It’s time to bring the saga up to date. When we last left our heroine, she was prostrate in Canterbury Hospital, and I don’t mean the one in Sydney. No, Paula had managed to severely strain her left ankle while crossing a stile with a complete lack of style. Yes, we were all in the shit, a couple of thousand miles from home and short of functioning limbs. Thank God for Kiwi health care workers, who were utterly brilliant and FREE.

Fortified with drugs, we got her back to the apartment (Oaks on Cashel) and concocted a meal. Panadeine and Sauvignon Blanc proved an ideal compound analgesic, so we got some sleep; but showering and packing in the morning was rather more challenging.

Thank the good lord, the car turned out all right: a brand new Camry that drank fuel but drove all right and held all our luggage. Unfortunately, most of that ended up in the dirt in a layby very early in the drive as Liam and I changed tyres: even before the mountains, I managed to write-off a brand-new tyre on a rock that had washed off a culvert.

As it turned out, this was more than a blessing in disguise, because it it had happened in the mountains, it would have been much more of a drama. The trip over Arthurs Pass into Greymouth may be fabled in the tourist drawcards, but punting a strange car along a very narrow road on torrential rain, through hairpin bends with a couple of inches of water and yet more rubble, was an experience that need not be repeated. Once again, Liam had brought natural disaster to New Zealand.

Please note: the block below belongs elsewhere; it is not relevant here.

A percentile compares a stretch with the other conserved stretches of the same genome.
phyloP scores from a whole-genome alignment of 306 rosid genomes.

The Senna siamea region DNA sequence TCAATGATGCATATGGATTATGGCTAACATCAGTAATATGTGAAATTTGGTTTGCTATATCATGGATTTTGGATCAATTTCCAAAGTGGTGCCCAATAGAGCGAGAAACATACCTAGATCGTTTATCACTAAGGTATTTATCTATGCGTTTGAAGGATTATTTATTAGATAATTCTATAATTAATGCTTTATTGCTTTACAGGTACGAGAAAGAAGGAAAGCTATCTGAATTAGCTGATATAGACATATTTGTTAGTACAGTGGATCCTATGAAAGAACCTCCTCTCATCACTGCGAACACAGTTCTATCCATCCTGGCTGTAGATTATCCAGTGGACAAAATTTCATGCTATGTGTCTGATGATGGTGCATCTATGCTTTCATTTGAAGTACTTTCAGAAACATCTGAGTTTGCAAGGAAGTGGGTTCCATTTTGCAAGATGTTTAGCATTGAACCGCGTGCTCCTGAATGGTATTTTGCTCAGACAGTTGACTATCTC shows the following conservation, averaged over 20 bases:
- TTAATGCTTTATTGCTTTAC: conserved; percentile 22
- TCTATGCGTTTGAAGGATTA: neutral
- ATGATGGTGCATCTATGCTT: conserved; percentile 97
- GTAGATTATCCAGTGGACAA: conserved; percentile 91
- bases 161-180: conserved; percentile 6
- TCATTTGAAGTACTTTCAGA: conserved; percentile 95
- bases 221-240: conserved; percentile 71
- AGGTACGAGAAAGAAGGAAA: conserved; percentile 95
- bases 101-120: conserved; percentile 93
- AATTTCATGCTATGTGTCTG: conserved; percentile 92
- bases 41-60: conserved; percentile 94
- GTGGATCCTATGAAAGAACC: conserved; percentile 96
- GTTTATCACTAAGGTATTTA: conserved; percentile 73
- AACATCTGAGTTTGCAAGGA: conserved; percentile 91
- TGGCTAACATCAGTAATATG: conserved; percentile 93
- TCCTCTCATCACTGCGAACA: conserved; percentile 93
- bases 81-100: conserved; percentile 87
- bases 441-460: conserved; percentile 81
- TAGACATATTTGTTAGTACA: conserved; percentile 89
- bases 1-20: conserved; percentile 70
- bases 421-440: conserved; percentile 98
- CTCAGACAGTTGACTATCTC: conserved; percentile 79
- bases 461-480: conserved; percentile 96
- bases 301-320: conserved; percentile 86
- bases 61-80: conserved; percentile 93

Dom, by this stage, had decided we were all doomed, although he was suitably impressed by what looked like the Misty Mountains set. The Midlands Railway, so narrow guage it looked like a toy, ran beside and occasionally across the road.

As we came out of the mountains, the landscape changed. Temperate rainforest, with those incredible prehistoric ferns, took over from the stony uplands, with a narrow coastal strip of farmland. Driving into Greymouth, probably the most appropriately named town in the world, we had one more driving adventure: a shared, single-lane, two hundred yard long bridge with the rails straight down the middle!

The town, largest on the West Coast, would be dwarfed by most NSW North Coast townships, but it had everything we wanted, including the Monteiths Brewery, which I’m coming to believe is the best thing so far on the trip. Our motel looked basic but was large, warm and comfortable, close to the wild, wild beach. When I post the photos, you will think of The Piano: roaring surf and drift trees, not drift wood. A sunny evening and super chilli con carne finished a day of adventure.